The absence of a rescue helicopter when a man was critically injured after suffering an electric shock was not because one wasn't available, but because one wasn't necessary.
At 11.25am on Wednesday a man suffered critical injuries after getting an electric shock from powerlines in a forestry area at Tikitere.
The man, in his 40s, had been using machinery when he hit the power lines.
A St John Ambulance spokeswoman said yesterday two ambulances were sent immediately to the area and arrived at the scene at 11.46am, left the site at 12.07pm and arrived at Rotorua Hospital by 12.26pm.
The man was later airlifted from Rotorua Hospital to Waikato Hospital where he is now in a stable condition in a ward.
A police media spokesman initially told the Rotorua Daily Post that a rescue helicopter was called to airlift the patient to hospital but one was "not available".
However, the Ministry of Health community and ambulance manager, Andrew Inder, said the ministry checked with St John, who operated the air ambulance dispatch desk, who said a rescue helicopter was not called.
St John decided, based on set criteria, that a road ambulance would provide a faster clinical response to the injured person.
"St John says that an air ambulance would have been available if needed," Inder said.
He said before introducing the new national air ambulance helicopter service, bases and response times were carefully considered.
"The conclusion for Rotorua was the three regions; Taupō, Tauranga and Waikato, would provide response times to incidents estimated to be the same or faster than under the current model.
"Plus the patient would be able to better access the best hospital for their condition," Inder said.
Philips Search and Rescue Trust secretary David Wickham said at the time of the Rotorua incident, both rescue helicopters from Taupō and Waikato were available.
Wickham said there was a set of criteria (ANTS) that air desk dispatchers applied to each incident to see whether a rescue helicopter was necessary.
"Neither were called despite both being available and the reason was that the patient's injuries did not warrant a rescue helicopter.
"If there had been a rescue helicopter in Rotorua it would not have been called either," he said.
Lakes District Health Board chief executive Ron Dunham supported the statements made by Inder.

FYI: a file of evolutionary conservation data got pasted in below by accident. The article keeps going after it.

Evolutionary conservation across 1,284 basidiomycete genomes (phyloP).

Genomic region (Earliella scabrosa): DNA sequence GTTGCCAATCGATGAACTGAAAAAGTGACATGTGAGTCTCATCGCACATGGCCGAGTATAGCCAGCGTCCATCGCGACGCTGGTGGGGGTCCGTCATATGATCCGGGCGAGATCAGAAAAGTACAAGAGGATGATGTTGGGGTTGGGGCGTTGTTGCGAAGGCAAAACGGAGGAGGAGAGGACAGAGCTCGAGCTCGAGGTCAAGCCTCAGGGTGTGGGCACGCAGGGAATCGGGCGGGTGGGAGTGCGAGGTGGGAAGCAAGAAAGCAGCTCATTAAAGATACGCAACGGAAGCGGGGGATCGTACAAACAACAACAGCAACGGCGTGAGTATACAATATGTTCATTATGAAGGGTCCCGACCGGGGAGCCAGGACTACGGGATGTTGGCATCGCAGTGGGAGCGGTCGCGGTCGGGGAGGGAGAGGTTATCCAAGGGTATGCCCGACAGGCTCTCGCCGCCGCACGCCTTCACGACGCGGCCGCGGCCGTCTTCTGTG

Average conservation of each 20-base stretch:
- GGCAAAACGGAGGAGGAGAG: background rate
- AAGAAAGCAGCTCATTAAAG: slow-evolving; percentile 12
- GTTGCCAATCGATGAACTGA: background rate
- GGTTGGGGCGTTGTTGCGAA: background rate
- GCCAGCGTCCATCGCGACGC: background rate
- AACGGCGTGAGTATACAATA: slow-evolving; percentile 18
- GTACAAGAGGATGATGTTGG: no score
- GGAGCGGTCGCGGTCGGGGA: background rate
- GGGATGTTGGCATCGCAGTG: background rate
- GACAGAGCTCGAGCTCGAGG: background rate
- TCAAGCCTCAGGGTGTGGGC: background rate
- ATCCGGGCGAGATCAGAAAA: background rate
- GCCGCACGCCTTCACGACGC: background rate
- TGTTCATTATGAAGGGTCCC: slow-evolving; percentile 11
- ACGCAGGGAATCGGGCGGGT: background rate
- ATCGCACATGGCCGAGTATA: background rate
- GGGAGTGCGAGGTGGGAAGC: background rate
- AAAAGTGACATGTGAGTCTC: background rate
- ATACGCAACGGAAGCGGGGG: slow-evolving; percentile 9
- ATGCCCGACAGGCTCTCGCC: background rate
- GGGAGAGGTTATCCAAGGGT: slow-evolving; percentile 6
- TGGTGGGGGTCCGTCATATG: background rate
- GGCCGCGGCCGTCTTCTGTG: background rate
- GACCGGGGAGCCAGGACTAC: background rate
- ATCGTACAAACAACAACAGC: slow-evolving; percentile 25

He said there had been no issues with the new air ambulance service to date.
Dunham said after the patient was taken to Rotorua Hospital, he was then transferred by the Taupō helicopter to Waikato.
A pilot was told to leave Taupō just after 2pm, arrived in Rotorua at 2.37pm with an intensive care paramedic, then left Rotorua at 3.30pm arriving at Waikato Hospital at 3.50pm.
Rotorua MP Todd McClay today called for the Government to reverse its decision to get rid of Rotorua's own service and said he did not see how having one less rescue helicopter in the Bay of Plenty would provide a better service.
McClay said a meeting was held today with members of the public who had been involved with Rotorua's previous rescue service, and the local community was looking at creating its own stand-alone service.
"The most concerning thing here is they (Ministry of Health) only closed one base in the country and that was Rotorua.
"Rotorua deserves its own service," he said.
Readers on the Rotorua Daily Post Facebook page were quick to comment on the absence of the rescue helicopter in this case, saying it was needed and the Rotorua's service should not have been cut.
Waiariki MP Tamati Coffey said despite "blatant fear mongering", Rotorua's new air ambulance service would provide the community with on-site paramedics, effective and efficient response times, and better access to the best hospital for their condition.
Coffey was advised by the Ministry of Health that St John made the call that a road ambulance would be quicker in regards to the forestry accident in question, even though there was an air ambulance available.
"Along with our community, I trust their professional, highly-experienced opinion.
"I will continue to ensure Rotorua's air ambulance needs and actual results are heavily monitored and reviewed throughout this period of change, in order to ensure better health outcomes for our whānau."